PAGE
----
WARWICK. Warwick Valley School officials offer final look at proposed 2019-20 budget before the vote on May 21.

The Warwick Valley School District gave residents one last look at the proposed $95 million budget for the 2019-2020 school year at its regular monthly meeting on Monday night.

Voters will be asked to approve a budget of $95,089,284, as well as the purchase of six new school buses, plus the election of three board members.

The budget reflects a spending increase of 2.45 percent, and a tax levy increase of 2.69 percent – just below the allowable tax cap of 2.85 percent.

Polling districtsThose who are registered may cast their votes from 7 a.m. to 9 p.m. in Tuesday, May 21, at the three following polling locations:

• District 1, at the Pine Island Firehouse;

• District 2, at the Dorothy C. Wilson Education Center; and

• District 3, at Kings Elementary School..

School board candidatesEilleen Gagliano, Denise Ginley and Keith Parsons – all incumbents – are the candidates running for three open seats on the school board for a three-year term.

BusesThe new buses will include:

• Three 65-passenger propane powered buses;

• One 21-passenger bus with wheelchair lift;

• One 29-passenger bus; and

• One 65-passenger trip bus with AC and athletic equipment/musical instruments storage.

The buses – replacing those that have between 130,000 – 140,000 miles on them – will be purchased using a combination of the district’s reserve and New York State transportation aid at a cost of $608,000, at no additional tax levy increase, according to WV Schools Superintendent Dr. David Leach.

Reducing costs, being ‘mindful’ of taxpayersThe school district will realize savings by:

• Not replacing two of eight teachers that have retired;

• Reducing the cost of the Teachers’ Retirement System, from 10.63 percent to 9.5 percent;

• Bringing 20 CTEC students back in-house from BOCES; and

• Reducing the cost of BOCES contract transportation.

Total savings from the aforementioned adjustments will total $1,448,593, per Leach.

Regarding those CTEC students, Leach said: “You’re talking $11,000 - $12,000 per kid: (that’s) real money.”

He added that a legal change in the Teachers’ Retirement System permits a reserve, allows for fluctuations in the stock market, and will help the district keep expenses stabilized.

Public commentDistrict resident and former teacher Joan Rapp-Dunn expressed her concern that sports gets more money in the budget than arts and other non-athletic extra-curricular activities: “I’m all about the arts,” because of her background as an art teacher.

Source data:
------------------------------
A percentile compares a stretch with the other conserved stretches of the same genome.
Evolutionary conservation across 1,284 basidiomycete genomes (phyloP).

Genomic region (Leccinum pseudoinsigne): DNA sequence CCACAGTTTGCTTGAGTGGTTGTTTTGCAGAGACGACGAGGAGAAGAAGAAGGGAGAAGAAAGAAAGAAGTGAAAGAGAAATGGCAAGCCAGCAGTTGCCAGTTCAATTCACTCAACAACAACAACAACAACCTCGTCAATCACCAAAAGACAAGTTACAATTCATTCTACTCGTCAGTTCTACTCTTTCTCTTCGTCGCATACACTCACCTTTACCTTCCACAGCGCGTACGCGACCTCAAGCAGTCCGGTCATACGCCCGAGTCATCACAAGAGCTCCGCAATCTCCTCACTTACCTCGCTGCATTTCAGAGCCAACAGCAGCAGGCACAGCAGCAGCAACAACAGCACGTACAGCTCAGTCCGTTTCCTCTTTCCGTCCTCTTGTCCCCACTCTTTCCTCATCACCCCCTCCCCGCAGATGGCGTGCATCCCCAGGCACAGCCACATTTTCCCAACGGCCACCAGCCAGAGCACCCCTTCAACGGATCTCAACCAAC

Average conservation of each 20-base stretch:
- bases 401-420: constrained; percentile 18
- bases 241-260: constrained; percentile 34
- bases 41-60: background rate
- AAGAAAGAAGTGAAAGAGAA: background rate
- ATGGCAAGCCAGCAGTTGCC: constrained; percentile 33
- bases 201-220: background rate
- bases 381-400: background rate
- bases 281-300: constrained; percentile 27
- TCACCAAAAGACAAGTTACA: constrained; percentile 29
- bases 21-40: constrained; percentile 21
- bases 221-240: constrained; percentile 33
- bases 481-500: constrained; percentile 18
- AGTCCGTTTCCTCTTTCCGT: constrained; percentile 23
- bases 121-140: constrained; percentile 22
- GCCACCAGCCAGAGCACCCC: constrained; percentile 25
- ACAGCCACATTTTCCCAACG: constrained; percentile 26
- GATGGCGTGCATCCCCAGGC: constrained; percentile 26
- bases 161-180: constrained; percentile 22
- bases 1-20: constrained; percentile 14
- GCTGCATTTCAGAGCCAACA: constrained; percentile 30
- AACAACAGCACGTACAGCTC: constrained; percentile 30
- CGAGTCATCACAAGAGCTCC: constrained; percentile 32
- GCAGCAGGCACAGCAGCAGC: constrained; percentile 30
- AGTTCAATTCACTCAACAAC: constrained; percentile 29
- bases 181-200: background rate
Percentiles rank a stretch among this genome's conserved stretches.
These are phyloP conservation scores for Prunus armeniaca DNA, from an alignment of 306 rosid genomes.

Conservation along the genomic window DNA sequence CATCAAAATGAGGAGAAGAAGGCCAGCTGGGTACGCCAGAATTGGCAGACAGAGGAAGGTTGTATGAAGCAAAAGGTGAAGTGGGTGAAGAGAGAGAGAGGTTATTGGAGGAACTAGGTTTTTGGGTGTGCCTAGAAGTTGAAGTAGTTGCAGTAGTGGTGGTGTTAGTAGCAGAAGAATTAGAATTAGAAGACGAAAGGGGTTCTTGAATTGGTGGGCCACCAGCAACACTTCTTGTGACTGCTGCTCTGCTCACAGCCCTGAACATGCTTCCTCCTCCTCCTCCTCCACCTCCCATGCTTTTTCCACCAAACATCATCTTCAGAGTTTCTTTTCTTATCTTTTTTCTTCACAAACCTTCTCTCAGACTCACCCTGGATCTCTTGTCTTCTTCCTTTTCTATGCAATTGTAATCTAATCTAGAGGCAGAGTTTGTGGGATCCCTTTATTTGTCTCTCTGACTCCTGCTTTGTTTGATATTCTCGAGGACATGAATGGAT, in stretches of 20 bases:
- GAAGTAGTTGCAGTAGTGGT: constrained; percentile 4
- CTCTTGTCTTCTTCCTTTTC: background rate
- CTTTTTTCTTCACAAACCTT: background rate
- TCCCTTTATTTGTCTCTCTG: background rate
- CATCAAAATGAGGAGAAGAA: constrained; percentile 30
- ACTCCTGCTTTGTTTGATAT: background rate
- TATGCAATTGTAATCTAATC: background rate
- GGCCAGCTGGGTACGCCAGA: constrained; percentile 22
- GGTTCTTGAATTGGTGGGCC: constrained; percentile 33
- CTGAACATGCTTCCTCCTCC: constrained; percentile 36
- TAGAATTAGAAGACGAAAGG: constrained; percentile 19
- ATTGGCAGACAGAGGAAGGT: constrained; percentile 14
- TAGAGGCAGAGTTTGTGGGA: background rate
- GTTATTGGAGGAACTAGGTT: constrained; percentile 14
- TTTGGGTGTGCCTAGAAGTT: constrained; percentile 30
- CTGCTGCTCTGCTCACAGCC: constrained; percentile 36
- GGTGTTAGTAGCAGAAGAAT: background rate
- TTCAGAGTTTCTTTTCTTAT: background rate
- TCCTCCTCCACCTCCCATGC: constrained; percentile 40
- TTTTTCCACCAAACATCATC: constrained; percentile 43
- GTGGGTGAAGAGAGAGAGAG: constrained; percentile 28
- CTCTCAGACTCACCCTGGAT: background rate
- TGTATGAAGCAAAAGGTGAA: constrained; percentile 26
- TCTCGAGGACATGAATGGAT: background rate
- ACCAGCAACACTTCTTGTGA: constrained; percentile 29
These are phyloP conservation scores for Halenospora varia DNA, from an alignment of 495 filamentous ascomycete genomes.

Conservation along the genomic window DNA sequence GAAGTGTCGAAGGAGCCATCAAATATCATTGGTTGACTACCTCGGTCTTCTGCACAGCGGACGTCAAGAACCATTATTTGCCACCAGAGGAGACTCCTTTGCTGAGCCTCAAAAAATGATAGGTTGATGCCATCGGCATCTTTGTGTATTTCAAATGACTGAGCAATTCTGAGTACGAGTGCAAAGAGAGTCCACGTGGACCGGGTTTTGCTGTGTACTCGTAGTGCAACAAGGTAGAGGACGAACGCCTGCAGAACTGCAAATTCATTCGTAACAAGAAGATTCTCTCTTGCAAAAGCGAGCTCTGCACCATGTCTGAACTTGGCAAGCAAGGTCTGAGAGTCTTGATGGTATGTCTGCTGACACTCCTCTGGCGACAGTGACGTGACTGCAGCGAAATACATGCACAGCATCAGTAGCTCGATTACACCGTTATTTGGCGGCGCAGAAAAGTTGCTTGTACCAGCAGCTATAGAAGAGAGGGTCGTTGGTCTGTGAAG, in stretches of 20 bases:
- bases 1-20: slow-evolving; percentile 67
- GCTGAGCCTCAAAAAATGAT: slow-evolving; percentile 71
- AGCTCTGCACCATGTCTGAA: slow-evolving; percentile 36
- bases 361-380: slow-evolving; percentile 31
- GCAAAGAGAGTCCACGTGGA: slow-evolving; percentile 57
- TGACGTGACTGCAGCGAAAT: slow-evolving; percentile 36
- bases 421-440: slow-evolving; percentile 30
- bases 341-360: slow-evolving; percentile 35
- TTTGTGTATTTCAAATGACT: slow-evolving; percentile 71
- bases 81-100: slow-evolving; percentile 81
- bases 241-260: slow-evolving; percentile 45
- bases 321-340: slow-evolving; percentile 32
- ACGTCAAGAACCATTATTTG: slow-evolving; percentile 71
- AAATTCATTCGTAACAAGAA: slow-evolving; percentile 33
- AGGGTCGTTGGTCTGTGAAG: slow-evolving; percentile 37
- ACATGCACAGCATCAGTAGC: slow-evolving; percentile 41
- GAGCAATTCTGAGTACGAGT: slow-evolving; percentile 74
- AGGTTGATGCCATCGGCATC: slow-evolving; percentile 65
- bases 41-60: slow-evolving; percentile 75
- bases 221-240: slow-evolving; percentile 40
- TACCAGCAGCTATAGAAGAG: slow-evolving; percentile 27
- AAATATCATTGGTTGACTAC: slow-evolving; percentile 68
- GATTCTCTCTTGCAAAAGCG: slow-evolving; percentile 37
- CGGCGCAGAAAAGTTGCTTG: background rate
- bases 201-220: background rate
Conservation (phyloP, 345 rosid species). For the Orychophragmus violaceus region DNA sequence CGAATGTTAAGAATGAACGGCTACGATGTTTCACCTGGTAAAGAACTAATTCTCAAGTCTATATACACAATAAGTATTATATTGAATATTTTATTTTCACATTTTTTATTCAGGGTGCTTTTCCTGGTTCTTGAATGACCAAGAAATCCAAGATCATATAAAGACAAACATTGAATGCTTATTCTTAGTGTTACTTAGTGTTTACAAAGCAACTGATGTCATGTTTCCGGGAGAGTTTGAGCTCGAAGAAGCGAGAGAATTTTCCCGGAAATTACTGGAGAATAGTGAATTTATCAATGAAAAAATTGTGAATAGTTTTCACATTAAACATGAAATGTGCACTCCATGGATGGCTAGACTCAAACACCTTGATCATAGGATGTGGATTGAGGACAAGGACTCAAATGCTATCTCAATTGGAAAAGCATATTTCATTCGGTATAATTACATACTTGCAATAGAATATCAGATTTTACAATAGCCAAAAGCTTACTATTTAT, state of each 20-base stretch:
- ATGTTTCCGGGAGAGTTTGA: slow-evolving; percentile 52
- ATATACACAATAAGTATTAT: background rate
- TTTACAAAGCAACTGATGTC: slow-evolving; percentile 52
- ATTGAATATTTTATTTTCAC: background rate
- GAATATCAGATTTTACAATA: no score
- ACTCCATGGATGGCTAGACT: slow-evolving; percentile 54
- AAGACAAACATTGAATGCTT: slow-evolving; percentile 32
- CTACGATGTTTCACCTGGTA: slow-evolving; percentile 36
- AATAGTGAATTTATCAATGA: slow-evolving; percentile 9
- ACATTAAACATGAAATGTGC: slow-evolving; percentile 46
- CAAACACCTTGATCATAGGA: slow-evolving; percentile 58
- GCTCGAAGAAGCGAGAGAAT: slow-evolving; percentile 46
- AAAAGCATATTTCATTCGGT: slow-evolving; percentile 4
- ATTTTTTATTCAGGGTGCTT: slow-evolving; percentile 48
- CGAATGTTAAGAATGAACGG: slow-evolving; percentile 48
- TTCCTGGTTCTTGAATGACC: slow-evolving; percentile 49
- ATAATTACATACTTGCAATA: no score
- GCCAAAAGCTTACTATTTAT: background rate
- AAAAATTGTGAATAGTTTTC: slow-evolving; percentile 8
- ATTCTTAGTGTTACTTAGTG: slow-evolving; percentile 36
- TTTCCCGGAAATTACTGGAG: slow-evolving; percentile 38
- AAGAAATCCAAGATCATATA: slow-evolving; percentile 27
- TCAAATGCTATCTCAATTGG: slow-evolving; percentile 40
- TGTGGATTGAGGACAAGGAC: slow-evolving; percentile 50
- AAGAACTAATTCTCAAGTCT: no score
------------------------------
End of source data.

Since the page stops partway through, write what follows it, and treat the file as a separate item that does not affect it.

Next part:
She questioned what expenses are covered in various activities, such as “Lego teams, the newspaper,” and other groups.

Rapp-Dunn also said she wished that “athletic and non-athletic (activities) were (considered) equal … Why no ‘Student-Artist of the Month,’ (like ‘Student-Athlete of the Month’)?”

Although board members and the administration are not required to respond during the public comment period, Leach said, “I don’t view it as athlete versus (non-athletic) student co-curriculars.”

“I know this board has been committed to co-curriculars,” he added.

And he said co-curriculars have gone up about 74 percent since he became superintendent.

Leach said that he agreed with Rapp-Dunn’s position that non-athletic students “know there’s a place for them.”

Clubs and enrichmentWV schools offer a range of extra-curricular activities – many at no cost to the district, Leach said.

Some of the offerings at the high school include: Chess; debate; Jazz Ensemble; physics; sports medicine; and writer’s workshop.

The middle school offers several enrichment options, too, including Change Makers; Nintendo Labo; Harry Potter, among others.

Middle School Principal Giorgianna Diopoulos said that, as part of “Dumbledore’s Army,” 7th and 8th graders act as “prefects of houses,” do “lessons” for fifth and sixth graders, make “magic wands” and “potions.”

She said that it “brings kids of all backgrounds together with a common interest.”

New courses and programs

The school district has added new programs and courses over the past five years, from Kindergarten through high school, including:

• Green architecture;

• Engineering is elementary;

• Financial literacy;

• Robotics;

• AP physics;

• AP art;

• Advanced veterinary science; and

• Stage craft/project design.

Other business• The school board gave the nod to a Memorandum of Agreement between the district and the Warwick Valley Teachers Association. Contracts with administrative staff and CSEA are still open and in negotiations.

• The BOE also cleared members of the high school Leadership Academy for a trip to Secret Service Headquarters in Brooklyn on May 29.

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